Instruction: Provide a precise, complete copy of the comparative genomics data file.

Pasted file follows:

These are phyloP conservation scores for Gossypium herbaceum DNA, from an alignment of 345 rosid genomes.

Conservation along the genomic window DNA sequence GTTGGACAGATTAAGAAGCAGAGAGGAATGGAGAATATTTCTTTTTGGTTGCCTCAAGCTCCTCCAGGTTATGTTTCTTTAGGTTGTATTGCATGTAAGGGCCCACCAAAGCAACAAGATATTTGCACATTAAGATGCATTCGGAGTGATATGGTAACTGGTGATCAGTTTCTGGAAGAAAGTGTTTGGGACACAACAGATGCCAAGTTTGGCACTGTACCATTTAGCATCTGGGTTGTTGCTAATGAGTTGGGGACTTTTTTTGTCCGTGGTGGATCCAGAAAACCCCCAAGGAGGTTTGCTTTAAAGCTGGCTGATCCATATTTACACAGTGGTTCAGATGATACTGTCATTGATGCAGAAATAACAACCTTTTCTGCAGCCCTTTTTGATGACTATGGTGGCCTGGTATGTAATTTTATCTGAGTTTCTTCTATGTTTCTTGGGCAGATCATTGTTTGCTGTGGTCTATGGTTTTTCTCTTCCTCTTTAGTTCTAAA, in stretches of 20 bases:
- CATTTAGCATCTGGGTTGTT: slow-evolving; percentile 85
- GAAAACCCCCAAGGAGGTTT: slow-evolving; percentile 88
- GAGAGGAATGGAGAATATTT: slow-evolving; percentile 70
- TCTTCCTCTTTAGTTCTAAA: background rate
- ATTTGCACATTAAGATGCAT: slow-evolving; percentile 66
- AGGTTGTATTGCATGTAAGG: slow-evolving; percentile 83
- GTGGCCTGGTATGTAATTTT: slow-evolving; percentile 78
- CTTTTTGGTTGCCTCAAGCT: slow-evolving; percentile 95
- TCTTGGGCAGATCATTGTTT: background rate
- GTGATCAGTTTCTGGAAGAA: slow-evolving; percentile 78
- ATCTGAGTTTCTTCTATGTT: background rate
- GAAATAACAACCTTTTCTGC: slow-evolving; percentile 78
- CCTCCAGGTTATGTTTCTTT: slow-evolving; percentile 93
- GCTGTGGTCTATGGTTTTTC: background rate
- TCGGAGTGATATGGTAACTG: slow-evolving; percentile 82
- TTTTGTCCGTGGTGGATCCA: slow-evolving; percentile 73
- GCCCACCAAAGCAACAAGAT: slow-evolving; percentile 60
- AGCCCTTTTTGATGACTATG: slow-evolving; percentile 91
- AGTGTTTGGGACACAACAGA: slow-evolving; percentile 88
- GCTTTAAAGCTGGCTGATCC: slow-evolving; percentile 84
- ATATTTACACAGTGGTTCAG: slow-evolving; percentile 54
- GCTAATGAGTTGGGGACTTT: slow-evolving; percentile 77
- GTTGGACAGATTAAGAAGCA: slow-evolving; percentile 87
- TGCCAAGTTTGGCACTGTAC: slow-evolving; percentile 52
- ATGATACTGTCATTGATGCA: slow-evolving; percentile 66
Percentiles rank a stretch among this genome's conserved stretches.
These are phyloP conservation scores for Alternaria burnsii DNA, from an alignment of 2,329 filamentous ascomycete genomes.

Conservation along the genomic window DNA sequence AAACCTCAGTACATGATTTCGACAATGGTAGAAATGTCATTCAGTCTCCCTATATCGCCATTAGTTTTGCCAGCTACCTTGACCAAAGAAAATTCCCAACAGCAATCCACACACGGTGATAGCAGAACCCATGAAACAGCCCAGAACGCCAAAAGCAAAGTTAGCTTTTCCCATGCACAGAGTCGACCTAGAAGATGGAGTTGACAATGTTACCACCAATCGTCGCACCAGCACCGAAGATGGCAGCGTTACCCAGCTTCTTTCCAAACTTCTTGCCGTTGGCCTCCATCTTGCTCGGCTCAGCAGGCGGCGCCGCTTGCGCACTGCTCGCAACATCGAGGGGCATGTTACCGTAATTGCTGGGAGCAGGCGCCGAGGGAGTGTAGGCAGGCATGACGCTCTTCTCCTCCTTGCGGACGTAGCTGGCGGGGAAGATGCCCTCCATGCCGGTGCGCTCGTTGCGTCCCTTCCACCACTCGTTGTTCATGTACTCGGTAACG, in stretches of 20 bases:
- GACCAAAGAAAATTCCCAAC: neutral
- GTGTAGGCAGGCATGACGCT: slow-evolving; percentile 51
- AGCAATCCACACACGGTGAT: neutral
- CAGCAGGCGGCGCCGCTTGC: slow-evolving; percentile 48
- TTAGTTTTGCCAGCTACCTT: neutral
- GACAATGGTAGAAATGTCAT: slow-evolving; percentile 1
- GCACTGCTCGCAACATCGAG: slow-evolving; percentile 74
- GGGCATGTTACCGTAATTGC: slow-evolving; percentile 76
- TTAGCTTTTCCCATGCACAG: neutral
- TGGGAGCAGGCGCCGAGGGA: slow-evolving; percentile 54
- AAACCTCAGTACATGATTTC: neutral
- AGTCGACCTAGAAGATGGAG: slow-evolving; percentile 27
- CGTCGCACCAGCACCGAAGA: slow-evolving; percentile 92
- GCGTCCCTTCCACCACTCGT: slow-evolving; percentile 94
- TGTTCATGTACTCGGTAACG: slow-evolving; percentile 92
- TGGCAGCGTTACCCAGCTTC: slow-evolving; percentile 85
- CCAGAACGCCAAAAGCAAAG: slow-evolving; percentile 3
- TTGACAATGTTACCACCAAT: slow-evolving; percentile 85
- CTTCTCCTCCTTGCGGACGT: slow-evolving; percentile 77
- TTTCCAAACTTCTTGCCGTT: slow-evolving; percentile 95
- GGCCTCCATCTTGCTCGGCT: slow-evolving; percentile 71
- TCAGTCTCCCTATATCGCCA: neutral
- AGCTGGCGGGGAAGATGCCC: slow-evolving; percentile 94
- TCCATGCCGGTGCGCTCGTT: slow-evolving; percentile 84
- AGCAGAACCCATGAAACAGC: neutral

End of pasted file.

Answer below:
These are phyloP conservation scores for Gossypium herbaceum DNA, from an alignment of 345 rosid genomes.

Conservation along the genomic window DNA sequence GTTGGACAGATTAAGAAGCAGAGAGGAATGGAGAATATTTCTTTTTGGTTGCCTCAAGCTCCTCCAGGTTATGTTTCTTTAGGTTGTATTGCATGTAAGGGCCCACCAAAGCAACAAGATATTTGCACATTAAGATGCATTCGGAGTGATATGGTAACTGGTGATCAGTTTCTGGAAGAAAGTGTTTGGGACACAACAGATGCCAAGTTTGGCACTGTACCATTTAGCATCTGGGTTGTTGCTAATGAGTTGGGGACTTTTTTTGTCCGTGGTGGATCCAGAAAACCCCCAAGGAGGTTTGCTTTAAAGCTGGCTGATCCATATTTACACAGTGGTTCAGATGATACTGTCATTGATGCAGAAATAACAACCTTTTCTGCAGCCCTTTTTGATGACTATGGTGGCCTGGTATGTAATTTTATCTGAGTTTCTTCTATGTTTCTTGGGCAGATCATTGTTTGCTGTGGTCTATGGTTTTTCTCTTCCTCTTTAGTTCTAAA, in stretches of 20 bases:
- CATTTAGCATCTGGGTTGTT: slow-evolving; percentile 85
- GAAAACCCCCAAGGAGGTTT: slow-evolving; percentile 88
- GAGAGGAATGGAGAATATTT: slow-evolving; percentile 70
- TCTTCCTCTTTAGTTCTAAA: background rate
- ATTTGCACATTAAGATGCAT: slow-evolving; percentile 66
- AGGTTGTATTGCATGTAAGG: slow-evolving; percentile 83
- GTGGCCTGGTATGTAATTTT: slow-evolving; percentile 78
- CTTTTTGGTTGCCTCAAGCT: slow-evolving; percentile 95
- TCTTGGGCAGATCATTGTTT: background rate
- GTGATCAGTTTCTGGAAGAA: slow-evolving; percentile 78
- ATCTGAGTTTCTTCTATGTT: background rate
- GAAATAACAACCTTTTCTGC: slow-evolving; percentile 78
- CCTCCAGGTTATGTTTCTTT: slow-evolving; percentile 93
- GCTGTGGTCTATGGTTTTTC: background rate
- TCGGAGTGATATGGTAACTG: slow-evolving; percentile 82
- TTTTGTCCGTGGTGGATCCA: slow-evolving; percentile 73
- GCCCACCAAAGCAACAAGAT: slow-evolving; percentile 60
- AGCCCTTTTTGATGACTATG: slow-evolving; percentile 91
- AGTGTTTGGGACACAACAGA: slow-evolving; percentile 88
- GCTTTAAAGCTGGCTGATCC: slow-evolving; percentile 84
- ATATTTACACAGTGGTTCAG: slow-evolving; percentile 54
- GCTAATGAGTTGGGGACTTT: slow-evolving; percentile 77
- GTTGGACAGATTAAGAAGCA: slow-evolving; percentile 87
- TGCCAAGTTTGGCACTGTAC: slow-evolving; percentile 52
- ATGATACTGTCATTGATGCA: slow-evolving; percentile 66
Percentiles rank a stretch among this genome's conserved stretches.
These are phyloP conservation scores for Alternaria burnsii DNA, from an alignment of 2,329 filamentous ascomycete genomes.

Conservation along the genomic window DNA sequence AAACCTCAGTACATGATTTCGACAATGGTAGAAATGTCATTCAGTCTCCCTATATCGCCATTAGTTTTGCCAGCTACCTTGACCAAAGAAAATTCCCAACAGCAATCCACACACGGTGATAGCAGAACCCATGAAACAGCCCAGAACGCCAAAAGCAAAGTTAGCTTTTCCCATGCACAGAGTCGACCTAGAAGATGGAGTTGACAATGTTACCACCAATCGTCGCACCAGCACCGAAGATGGCAGCGTTACCCAGCTTCTTTCCAAACTTCTTGCCGTTGGCCTCCATCTTGCTCGGCTCAGCAGGCGGCGCCGCTTGCGCACTGCTCGCAACATCGAGGGGCATGTTACCGTAATTGCTGGGAGCAGGCGCCGAGGGAGTGTAGGCAGGCATGACGCTCTTCTCCTCCTTGCGGACGTAGCTGGCGGGGAAGATGCCCTCCATGCCGGTGCGCTCGTTGCGTCCCTTCCACCACTCGTTGTTCATGTACTCGGTAACG, in stretches of 20 bases:
- GACCAAAGAAAATTCCCAAC: neutral
- GTGTAGGCAGGCATGACGCT: slow-evolving; percentile 51
- AGCAATCCACACACGGTGAT: neutral
- CAGCAGGCGGCGCCGCTTGC: slow-evolving; percentile 48
- TTAGTTTTGCCAGCTACCTT: neutral
- GACAATGGTAGAAATGTCAT: slow-evolving; percentile 1
- GCACTGCTCGCAACATCGAG: slow-evolving; percentile 74
- GGGCATGTTACCGTAATTGC: slow-evolving; percentile 76
- TTAGCTTTTCCCATGCACAG: neutral
- TGGGAGCAGGCGCCGAGGGA: slow-evolving; percentile 54
- AAACCTCAGTACATGATTTC: neutral
- AGTCGACCTAGAAGATGGAG: slow-evolving; percentile 27
- CGTCGCACCAGCACCGAAGA: slow-evolving; percentile 92
- GCGTCCCTTCCACCACTCGT: slow-evolving; percentile 94
- TGTTCATGTACTCGGTAACG: slow-evolving; percentile 92
- TGGCAGCGTTACCCAGCTTC: slow-evolving; percentile 85
- CCAGAACGCCAAAAGCAAAG: slow-evolving; percentile 3
- TTGACAATGTTACCACCAAT: slow-evolving; percentile 85
- CTTCTCCTCCTTGCGGACGT: slow-evolving; percentile 77
- TTTCCAAACTTCTTGCCGTT: slow-evolving; percentile 95
- GGCCTCCATCTTGCTCGGCT: slow-evolving; percentile 71
- TCAGTCTCCCTATATCGCCA: neutral
- AGCTGGCGGGGAAGATGCCC: slow-evolving; percentile 94
- TCCATGCCGGTGCGCTCGTT: slow-evolving; percentile 84
- AGCAGAACCCATGAAACAGC: neutral